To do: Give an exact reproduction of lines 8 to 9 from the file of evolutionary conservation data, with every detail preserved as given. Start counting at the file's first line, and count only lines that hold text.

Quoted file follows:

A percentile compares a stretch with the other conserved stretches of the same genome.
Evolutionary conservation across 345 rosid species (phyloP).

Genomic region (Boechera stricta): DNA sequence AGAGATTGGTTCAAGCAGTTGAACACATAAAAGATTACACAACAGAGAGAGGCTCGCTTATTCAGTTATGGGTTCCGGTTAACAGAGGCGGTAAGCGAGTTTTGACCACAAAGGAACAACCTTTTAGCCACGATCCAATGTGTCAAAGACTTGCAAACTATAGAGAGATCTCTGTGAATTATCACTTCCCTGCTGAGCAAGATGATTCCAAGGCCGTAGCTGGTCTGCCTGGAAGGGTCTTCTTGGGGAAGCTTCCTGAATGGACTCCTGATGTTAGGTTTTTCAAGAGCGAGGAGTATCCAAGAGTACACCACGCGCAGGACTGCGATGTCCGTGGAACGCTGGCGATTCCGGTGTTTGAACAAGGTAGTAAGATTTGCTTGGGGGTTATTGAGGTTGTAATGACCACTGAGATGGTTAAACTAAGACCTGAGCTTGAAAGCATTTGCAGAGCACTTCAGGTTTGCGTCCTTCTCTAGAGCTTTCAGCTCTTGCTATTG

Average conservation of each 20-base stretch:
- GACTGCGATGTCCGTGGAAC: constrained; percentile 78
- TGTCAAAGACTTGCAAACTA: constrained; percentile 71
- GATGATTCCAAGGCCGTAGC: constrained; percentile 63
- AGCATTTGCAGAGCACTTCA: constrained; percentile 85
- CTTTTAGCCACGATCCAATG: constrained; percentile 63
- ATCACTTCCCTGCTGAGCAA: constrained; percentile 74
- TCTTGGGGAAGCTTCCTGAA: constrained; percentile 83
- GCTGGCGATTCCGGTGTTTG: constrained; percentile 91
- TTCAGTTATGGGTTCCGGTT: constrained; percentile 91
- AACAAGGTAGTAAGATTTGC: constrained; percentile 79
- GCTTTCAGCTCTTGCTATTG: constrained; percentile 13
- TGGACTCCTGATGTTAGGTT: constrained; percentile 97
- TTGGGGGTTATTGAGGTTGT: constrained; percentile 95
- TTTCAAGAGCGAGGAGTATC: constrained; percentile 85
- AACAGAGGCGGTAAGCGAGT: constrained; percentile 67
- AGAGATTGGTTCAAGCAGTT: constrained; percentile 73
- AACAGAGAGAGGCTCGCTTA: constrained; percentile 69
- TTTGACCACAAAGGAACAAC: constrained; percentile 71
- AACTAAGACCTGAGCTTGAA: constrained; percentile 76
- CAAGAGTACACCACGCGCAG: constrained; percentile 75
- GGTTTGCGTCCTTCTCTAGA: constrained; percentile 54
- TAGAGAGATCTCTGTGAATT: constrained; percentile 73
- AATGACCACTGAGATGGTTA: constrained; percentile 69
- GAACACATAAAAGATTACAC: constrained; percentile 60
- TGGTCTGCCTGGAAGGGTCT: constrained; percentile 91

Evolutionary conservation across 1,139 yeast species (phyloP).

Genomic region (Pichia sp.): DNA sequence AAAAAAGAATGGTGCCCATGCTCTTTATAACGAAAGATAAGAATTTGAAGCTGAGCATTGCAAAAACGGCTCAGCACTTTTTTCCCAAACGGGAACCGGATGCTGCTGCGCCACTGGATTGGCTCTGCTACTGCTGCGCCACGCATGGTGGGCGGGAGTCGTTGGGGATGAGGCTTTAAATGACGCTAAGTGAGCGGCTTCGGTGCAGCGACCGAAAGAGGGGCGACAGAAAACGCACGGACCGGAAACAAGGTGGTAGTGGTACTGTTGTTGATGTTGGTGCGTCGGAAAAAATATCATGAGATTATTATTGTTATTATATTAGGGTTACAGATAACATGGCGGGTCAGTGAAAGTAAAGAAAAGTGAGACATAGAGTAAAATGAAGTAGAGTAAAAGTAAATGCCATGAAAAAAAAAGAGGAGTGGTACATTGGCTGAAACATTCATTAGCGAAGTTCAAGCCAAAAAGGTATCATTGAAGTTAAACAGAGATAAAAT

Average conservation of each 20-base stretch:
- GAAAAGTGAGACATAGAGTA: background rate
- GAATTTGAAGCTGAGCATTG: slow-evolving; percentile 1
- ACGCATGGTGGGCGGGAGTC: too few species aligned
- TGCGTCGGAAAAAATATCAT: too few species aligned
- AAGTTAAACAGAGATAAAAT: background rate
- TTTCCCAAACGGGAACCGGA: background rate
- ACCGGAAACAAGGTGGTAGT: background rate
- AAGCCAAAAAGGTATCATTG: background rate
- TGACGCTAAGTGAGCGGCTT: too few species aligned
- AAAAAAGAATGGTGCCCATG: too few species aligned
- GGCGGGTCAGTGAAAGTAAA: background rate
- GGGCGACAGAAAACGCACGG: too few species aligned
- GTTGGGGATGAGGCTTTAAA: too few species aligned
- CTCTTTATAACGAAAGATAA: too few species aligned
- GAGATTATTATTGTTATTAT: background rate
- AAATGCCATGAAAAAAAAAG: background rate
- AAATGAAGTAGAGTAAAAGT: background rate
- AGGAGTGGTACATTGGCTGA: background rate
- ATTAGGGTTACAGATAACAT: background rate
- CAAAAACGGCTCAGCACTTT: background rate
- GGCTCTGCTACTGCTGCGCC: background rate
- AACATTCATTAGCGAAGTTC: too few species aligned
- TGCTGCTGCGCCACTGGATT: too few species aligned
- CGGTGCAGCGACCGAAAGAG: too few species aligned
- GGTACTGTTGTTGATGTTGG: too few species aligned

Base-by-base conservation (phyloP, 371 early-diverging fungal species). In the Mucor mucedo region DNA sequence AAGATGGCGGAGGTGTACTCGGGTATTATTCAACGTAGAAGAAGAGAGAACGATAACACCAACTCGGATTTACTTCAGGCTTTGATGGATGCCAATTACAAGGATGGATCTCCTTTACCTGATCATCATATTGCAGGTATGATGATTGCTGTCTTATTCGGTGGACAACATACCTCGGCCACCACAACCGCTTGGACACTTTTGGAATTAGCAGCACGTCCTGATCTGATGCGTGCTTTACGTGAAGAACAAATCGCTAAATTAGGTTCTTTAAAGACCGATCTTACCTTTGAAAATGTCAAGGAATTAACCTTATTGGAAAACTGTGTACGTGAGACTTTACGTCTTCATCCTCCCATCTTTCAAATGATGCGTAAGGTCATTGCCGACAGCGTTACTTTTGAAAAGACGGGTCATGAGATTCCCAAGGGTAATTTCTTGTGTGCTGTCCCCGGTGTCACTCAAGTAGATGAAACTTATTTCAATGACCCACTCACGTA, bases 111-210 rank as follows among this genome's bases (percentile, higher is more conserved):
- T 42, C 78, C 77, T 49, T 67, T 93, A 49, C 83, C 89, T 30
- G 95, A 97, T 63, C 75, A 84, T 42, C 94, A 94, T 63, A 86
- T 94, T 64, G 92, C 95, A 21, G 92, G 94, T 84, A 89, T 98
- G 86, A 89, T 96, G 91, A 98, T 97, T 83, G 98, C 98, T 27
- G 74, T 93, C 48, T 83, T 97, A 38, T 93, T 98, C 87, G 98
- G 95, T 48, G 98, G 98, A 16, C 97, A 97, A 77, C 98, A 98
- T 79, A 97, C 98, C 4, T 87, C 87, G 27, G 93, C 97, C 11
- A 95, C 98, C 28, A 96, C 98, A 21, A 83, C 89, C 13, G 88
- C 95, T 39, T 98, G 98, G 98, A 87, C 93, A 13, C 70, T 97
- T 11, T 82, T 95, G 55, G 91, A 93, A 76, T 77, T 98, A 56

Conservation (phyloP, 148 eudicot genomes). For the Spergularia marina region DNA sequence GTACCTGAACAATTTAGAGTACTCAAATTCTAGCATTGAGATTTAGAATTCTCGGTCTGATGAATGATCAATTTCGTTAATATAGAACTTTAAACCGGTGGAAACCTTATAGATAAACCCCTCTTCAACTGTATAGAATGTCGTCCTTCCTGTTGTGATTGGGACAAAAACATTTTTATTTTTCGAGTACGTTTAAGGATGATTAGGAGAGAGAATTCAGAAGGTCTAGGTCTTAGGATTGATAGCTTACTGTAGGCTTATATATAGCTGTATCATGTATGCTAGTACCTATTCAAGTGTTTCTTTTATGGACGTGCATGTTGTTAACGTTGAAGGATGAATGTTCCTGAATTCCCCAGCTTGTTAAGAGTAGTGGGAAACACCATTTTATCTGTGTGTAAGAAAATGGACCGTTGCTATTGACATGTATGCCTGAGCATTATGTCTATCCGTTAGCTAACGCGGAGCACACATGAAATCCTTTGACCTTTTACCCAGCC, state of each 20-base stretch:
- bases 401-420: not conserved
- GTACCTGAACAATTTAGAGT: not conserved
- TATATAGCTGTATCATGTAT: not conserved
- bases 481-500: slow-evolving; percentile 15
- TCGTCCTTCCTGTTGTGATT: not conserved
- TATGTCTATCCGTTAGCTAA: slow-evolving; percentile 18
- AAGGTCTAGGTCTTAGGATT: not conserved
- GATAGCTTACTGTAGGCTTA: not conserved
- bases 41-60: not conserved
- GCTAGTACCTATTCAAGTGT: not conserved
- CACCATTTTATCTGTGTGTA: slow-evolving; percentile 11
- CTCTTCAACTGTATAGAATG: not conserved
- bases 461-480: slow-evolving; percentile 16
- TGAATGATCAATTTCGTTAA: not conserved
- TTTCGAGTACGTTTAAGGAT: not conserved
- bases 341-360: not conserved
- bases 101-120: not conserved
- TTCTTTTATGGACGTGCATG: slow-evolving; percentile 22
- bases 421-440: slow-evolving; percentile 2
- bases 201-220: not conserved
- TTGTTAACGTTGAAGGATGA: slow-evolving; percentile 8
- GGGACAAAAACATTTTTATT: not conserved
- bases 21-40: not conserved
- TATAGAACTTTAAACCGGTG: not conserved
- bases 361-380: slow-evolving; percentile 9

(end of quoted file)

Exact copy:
- AGCATTTGCAGAGCACTTCA: constrained; percentile 85
- CTTTTAGCCACGATCCAATG: constrained; percentile 63